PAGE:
They are hiding in the darkness of midnight on Jerusalem’s streets. They are in the clubs, on the corners, smoking weed, drinking alcohol. Lost.
Once upright, observant boys from good families. Lost.
That is, until Rabbi Moshe Zeivald finds them and brings them to Kfar Zoharim in central Israel. The kfar (“village” in English) is just several miles from Washington, D.C.’s sister city of Beit Shemesh. Less than three years ago, this village was nothing but a dream for Rabbi Zeivald. A-year-and-a-half ago, it became a reality.
Rabbi Zeivald was working for the outreach organization P’eylim/Lev L’achim, helping to bring secular Jews back to a Torah lifestyle, when he discovered that in his own community, in the Haredi community, there were thousands of young men who themselves were struggling, were searching.
“The Haredi world is built on young men who learn in yeshiva,” Rabbi Zeivald explained. “If you are not in yeshiva, you are no one. There is nowhere for you to go. And this causes tension in the home. For the parents, all their hopes for [this child] are killed.”
Most Haredi families, he said, are embarrassed by a child who cannot learn. They cut him off. And when he is cut off from his family, he is cut off from this community; in shul, no one will let their children sit with him — he might be a bad influence.
“No yeshiva. No home. No community. You are on the streets,” said Rabbi Zeivald.
When the rabbi approached his supervisors, they said, “You are dreaming.” But Rabbi Zeivald believed, like Theodore Herzl, that if he willed it, it would become a reality. So he approached more rabbinic leaders. Finally Rabbi Yitzchok Dovid Grossman of the organization Migdal Ohr listened. He charged Rabbi Zeivald to prove to him that this problem was as acute as Rabbi Zeivald described. Overnight, Rabbi Zeivald recruited and brought a busload of young men — good kids who hadn’t smiled in months (some, years) — to Rabbi Grossman. These were boys from frum families who were now promiscuous and who were starving — both literally and for love.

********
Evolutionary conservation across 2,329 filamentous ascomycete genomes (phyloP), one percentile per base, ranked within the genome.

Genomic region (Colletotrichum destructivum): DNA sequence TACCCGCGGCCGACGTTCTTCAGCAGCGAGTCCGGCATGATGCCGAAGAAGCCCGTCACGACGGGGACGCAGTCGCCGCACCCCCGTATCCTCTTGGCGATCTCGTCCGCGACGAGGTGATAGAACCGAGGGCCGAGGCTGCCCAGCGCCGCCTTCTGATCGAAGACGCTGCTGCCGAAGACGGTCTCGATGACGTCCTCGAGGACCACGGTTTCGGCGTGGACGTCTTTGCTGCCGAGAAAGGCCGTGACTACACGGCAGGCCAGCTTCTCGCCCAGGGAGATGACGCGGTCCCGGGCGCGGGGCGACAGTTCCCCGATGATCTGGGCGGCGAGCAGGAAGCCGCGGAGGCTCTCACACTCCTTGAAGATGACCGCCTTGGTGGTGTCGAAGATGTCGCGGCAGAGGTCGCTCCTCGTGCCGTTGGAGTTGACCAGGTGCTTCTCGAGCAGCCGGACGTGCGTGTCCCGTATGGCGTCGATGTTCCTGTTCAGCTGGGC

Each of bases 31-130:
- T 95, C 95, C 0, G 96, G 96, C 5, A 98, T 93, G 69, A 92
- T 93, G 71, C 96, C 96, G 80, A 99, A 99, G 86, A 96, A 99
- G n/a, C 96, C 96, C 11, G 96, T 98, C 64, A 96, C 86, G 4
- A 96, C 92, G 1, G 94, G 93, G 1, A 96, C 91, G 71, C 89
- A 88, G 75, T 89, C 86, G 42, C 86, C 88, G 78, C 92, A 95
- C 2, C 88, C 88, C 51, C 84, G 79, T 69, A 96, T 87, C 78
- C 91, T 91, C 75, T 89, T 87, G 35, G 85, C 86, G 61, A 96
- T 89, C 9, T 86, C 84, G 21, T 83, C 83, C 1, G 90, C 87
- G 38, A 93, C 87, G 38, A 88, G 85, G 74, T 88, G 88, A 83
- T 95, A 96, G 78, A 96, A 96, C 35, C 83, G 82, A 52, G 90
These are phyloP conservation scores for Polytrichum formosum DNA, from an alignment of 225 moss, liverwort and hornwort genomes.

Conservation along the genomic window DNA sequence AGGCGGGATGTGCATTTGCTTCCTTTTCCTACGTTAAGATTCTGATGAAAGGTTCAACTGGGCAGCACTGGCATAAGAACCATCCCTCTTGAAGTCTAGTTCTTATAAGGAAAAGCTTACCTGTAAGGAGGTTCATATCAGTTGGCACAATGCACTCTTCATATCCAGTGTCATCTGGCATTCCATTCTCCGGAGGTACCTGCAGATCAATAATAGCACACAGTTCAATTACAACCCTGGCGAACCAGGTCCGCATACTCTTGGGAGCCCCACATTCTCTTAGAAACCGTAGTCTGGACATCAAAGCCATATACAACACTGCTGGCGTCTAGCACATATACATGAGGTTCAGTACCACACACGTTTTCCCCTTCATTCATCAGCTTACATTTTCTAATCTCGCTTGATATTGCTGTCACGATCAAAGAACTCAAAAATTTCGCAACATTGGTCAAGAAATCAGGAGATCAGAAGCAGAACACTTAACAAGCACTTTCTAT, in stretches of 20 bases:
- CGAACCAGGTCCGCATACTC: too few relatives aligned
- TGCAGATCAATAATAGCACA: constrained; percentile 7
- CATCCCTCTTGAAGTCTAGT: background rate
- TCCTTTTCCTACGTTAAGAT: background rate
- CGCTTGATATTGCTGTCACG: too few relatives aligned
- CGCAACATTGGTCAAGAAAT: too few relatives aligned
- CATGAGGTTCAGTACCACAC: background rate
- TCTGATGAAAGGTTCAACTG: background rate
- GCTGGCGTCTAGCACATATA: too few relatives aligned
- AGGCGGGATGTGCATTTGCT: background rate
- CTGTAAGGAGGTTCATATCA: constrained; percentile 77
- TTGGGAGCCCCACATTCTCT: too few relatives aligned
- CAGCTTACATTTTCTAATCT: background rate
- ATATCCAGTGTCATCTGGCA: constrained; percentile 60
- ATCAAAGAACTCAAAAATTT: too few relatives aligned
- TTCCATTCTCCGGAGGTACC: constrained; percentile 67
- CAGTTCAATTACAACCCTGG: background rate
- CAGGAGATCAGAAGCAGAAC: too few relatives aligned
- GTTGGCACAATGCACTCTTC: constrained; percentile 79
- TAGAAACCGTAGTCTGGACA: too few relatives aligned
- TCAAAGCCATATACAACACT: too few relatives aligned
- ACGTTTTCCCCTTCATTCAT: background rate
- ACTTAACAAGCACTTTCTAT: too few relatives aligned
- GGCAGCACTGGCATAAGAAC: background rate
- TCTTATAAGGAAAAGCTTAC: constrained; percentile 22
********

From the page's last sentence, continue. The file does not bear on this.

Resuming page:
“He didn’t believe me,” recalled Rabbi Zeivald, smiling to himself. “He interviewed each one of them.”
By the end of the day, Rabbi Grossman was committed to the idea of Kfar Zoharim. Just over one year later, the village was born.
“The parents sit shiva for these kids. We give them life,” said Rabbi Zeivald.
On a November afternoon, Kfar Zoharim is beautiful. A blue skyline tops the newly built cabins, a stable, a greenhouse, a wood shop and, of course, classrooms so the boys can study for their matriculation exams, go to the army, get into college and lead successful lives. If they return to a traditional Torah lifestyle, “Wow!” said Rabbi Zeivald, that’s icing on the cake. He is not out to put the boys back in yeshiva; his goal, he said, is to give the 80 boys who now live in Kfar Zoharim “a healthy alternative so they don’t end up again on the street. Most of all, it is about giving them love. Without love, you can’t [impact any kid].”
But it is not a free-for-all. The boys work hard. At Kfar Zoharim, the residents take command of their environment. If they want a walking path between their rooms and their classroom, they make it with their own hands, learning basic construction skills, how to lay concrete and position stones and tiles. They engage in charity work, trained by Jewish National Fund to build benches and picnic tables that are donated to JNF forests. They are offered music classes and science classes so they can discover what they are good at and share their talents with their peers and, ultimately, with the State of Israel.
While the boys are building their community, the counselors and other staff are rebuilding the boys. A staff psychologist is available 24/7, said Rabbi Zeivald; the boys cannot be alone with their own thoughts. Live-in “moms” and “dads” model a healthy family structure, and even the teachers are trained in differentiated instruction to ensure that no child is left behind.
At the same time, Rabbi Zeivald is in constant dialogue with the parents, working with them to accept their sons for who they are and coaching them to open their arms. Rabbi Zeivald said it may seem obvious that parents should unconditionally love and accept their sons, yet he does not blame the parents. He said their reaction is simply a result of societal pressure. He has seen some success on this front, too.
“You need a lot of strength to work with these boys,” he said.
Why do the boys agree to come? They are hungry. Rabbi Zeivald feeds them — literally. Then he offers them food for thought, the idea of a chance to reclaim their lives. And he is honest; he was there once, too. At 14, Rabbi Zeivald was on the street. He had to fight for himself, to reclaim his life. He wants to cushion the path for these children, all between the ages of 14 and 18.
Rabbi Asher Yechiel Castle is one of the campus mentors. Like Rabbi Zeivald, he too took a hard road to get where he is today. He said, “I was where they are. I understand. I met nice people along the way who knew I wasn’t a bad kid, that I had a future. I am that person for these kids.”
Teacher Haggai Avikar speaks similarly. He said he could be a teacher who comes, gives over his Israeli history lesson and leaves, but he doesn’t do that. He builds relationships with his students.
“God loves this place so much,” said Rabbi Zeivald. “These are His kids, too.”
Maayan Jaffe is JT editor-in-chief — firstname.lastname@example.org